On 9 October 1944, a satellite camp was established at the Blohm & Voss shipyard in the port of Hamburg. Concentration camp prisoners were deployed to the Hamburg shipyards in anticipation of increased U-Boot production in the second half of 1944. Due to Allied bombings, however, the shipyards were far from achieving their goal. The prisoners – many of whom were from Poland or the Soviet Union – had been selected for shipyard work in Neuengamme concentration camp by a representative of Blohm & Voss. Around 600 prisoners are thought to have worked for the company. Roughly one-fifth of them were categorised as skilled labourers and forced to work in Factory I (Maschinenfabrik I) as lathe operators, machinists, planers and crane operators. The prisoners also had to carry out clearance work at the site.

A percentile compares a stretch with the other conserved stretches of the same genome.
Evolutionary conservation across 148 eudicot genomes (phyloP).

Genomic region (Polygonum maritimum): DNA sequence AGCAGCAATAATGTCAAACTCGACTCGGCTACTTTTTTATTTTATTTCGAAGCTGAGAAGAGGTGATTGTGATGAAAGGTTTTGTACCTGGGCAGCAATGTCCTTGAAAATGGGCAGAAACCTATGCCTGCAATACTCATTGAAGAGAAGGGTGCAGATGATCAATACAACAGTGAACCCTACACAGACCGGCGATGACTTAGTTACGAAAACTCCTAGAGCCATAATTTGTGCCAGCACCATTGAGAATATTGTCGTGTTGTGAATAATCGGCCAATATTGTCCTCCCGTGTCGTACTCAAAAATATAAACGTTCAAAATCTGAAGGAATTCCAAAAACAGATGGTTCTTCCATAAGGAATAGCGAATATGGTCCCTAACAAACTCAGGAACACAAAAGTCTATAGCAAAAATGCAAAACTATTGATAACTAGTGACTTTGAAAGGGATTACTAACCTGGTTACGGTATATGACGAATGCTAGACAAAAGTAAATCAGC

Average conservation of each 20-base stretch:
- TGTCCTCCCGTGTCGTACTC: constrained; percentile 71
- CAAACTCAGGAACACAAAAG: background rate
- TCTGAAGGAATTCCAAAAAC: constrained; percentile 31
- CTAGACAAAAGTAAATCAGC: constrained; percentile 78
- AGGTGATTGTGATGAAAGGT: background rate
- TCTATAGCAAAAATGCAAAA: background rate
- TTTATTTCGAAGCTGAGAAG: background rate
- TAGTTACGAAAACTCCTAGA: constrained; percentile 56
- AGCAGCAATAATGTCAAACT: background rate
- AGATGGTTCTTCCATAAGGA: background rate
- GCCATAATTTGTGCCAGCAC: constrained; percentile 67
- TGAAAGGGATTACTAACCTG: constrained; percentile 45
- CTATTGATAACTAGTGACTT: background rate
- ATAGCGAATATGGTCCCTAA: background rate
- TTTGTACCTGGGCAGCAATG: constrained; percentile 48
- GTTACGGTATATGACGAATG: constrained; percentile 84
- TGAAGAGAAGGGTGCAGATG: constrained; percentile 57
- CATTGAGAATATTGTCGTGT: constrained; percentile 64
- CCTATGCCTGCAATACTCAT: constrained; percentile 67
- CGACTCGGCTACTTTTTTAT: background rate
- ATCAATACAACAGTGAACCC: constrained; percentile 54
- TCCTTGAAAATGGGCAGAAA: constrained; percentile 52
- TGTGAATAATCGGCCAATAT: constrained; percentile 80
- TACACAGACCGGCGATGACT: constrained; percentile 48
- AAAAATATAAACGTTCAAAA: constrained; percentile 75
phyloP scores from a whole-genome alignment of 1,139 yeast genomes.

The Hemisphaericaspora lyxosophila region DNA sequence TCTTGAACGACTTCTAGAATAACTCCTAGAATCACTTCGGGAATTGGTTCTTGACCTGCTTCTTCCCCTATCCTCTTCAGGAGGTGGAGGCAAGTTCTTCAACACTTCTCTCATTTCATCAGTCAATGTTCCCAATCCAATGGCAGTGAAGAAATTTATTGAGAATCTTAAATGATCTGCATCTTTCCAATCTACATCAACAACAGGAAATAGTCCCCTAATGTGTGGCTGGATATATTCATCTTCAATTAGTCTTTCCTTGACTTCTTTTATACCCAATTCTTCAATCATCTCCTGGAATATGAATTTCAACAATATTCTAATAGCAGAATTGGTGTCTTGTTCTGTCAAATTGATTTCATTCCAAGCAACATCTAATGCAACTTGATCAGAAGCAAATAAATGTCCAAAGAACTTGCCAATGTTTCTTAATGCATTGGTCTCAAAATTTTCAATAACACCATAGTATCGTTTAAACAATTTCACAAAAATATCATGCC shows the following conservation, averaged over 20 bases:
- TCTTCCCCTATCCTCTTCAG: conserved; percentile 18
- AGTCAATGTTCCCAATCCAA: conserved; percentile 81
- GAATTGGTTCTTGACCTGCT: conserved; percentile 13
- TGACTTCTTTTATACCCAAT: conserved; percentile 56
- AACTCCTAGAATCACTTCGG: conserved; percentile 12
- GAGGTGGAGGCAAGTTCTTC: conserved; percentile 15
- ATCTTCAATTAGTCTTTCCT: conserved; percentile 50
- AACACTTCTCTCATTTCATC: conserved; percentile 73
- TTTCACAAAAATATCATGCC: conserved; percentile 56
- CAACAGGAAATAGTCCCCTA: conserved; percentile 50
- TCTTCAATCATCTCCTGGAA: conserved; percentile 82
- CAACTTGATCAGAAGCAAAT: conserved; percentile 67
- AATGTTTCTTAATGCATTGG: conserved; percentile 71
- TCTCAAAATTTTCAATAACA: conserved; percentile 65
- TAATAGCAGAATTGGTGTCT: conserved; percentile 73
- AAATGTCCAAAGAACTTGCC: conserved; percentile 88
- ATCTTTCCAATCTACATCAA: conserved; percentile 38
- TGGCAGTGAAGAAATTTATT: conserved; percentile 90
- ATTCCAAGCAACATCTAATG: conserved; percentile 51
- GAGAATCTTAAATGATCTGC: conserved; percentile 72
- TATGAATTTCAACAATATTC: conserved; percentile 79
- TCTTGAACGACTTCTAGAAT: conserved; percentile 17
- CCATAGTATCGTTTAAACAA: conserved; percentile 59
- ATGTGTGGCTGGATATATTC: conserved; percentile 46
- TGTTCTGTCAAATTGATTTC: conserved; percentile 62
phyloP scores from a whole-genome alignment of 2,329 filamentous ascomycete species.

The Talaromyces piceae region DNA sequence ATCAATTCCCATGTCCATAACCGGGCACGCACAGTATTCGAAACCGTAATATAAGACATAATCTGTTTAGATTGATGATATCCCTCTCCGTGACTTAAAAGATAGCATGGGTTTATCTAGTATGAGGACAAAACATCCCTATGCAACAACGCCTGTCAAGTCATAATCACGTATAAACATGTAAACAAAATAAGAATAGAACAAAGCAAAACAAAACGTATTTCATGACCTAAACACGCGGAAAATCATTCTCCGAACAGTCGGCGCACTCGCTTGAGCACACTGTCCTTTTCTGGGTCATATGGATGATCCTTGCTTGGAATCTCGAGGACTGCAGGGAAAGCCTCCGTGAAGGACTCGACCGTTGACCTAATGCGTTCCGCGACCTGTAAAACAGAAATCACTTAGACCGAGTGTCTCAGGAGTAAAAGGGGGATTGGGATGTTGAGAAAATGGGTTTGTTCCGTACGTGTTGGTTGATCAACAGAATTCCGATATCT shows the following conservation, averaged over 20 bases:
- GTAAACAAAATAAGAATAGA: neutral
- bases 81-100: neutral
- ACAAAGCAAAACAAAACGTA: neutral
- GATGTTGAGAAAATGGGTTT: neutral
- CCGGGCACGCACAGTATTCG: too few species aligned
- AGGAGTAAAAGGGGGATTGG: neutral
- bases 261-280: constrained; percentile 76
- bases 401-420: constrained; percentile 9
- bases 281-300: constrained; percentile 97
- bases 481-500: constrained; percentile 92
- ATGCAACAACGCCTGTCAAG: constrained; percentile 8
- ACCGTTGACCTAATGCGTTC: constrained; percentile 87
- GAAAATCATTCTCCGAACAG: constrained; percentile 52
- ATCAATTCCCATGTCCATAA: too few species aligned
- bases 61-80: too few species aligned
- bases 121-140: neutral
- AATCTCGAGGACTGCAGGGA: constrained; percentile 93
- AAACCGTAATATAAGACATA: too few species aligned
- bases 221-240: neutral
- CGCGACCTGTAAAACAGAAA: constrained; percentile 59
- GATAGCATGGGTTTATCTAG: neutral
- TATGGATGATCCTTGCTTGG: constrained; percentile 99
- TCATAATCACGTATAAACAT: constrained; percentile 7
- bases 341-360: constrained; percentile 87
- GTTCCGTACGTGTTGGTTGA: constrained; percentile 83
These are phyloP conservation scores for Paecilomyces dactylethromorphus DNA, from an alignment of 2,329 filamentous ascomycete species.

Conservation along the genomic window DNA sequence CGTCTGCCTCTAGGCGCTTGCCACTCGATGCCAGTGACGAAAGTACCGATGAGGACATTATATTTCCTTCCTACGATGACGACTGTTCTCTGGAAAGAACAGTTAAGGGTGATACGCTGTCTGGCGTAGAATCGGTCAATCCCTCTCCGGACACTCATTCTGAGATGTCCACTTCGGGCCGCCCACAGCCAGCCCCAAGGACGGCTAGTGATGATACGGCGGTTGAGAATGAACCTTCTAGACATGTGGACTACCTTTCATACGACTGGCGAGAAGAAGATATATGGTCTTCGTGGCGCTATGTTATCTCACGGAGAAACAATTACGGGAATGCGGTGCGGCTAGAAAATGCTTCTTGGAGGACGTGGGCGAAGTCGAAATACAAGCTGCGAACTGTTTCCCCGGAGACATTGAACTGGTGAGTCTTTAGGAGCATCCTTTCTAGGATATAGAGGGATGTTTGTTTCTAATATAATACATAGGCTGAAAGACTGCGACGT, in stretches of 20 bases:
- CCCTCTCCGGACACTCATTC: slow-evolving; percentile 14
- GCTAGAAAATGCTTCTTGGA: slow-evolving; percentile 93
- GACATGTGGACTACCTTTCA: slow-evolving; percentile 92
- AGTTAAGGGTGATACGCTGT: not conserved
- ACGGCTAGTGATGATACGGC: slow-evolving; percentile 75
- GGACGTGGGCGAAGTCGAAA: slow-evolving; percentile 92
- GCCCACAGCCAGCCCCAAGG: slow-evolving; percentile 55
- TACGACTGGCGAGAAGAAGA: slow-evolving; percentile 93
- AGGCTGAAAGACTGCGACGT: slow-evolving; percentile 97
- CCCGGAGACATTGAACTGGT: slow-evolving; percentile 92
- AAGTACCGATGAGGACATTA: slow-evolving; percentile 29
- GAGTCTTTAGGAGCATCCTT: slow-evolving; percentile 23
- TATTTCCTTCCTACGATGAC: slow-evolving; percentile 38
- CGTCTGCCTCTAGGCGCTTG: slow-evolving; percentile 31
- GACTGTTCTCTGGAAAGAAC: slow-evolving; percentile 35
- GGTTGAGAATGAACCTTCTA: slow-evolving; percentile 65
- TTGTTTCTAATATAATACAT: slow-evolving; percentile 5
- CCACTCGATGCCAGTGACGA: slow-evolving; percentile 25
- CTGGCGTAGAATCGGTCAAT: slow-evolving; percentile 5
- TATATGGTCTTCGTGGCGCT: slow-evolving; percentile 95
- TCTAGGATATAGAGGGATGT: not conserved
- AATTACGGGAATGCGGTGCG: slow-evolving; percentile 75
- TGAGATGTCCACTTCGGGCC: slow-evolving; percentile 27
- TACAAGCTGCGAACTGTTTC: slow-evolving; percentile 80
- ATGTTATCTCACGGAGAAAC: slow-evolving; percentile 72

Survivors reported that the prisoners were regularly abused and harassed before, during and after work. The Blohm & Voss satellite camp had a very high death rate, and many sick prisoners and those “unable to work” were transported back to Neuengamme concentration camp during the final weeks of the war. The precise number of deaths is not known, but at least 250 prisoners perished there.
On 12 April 1945, the SS cleared the satellite camp at the request of Blohm & Voss and took the prisoners back to the Neuengamme main camp.
The commander of the satellite camp was SS-Oberscharführer Peitz, and around 60 marines worked as guards.
9 October 1944 to 12 April 1945
600 Male Prisoners
Shipyard and clearance work
Blohm & Voss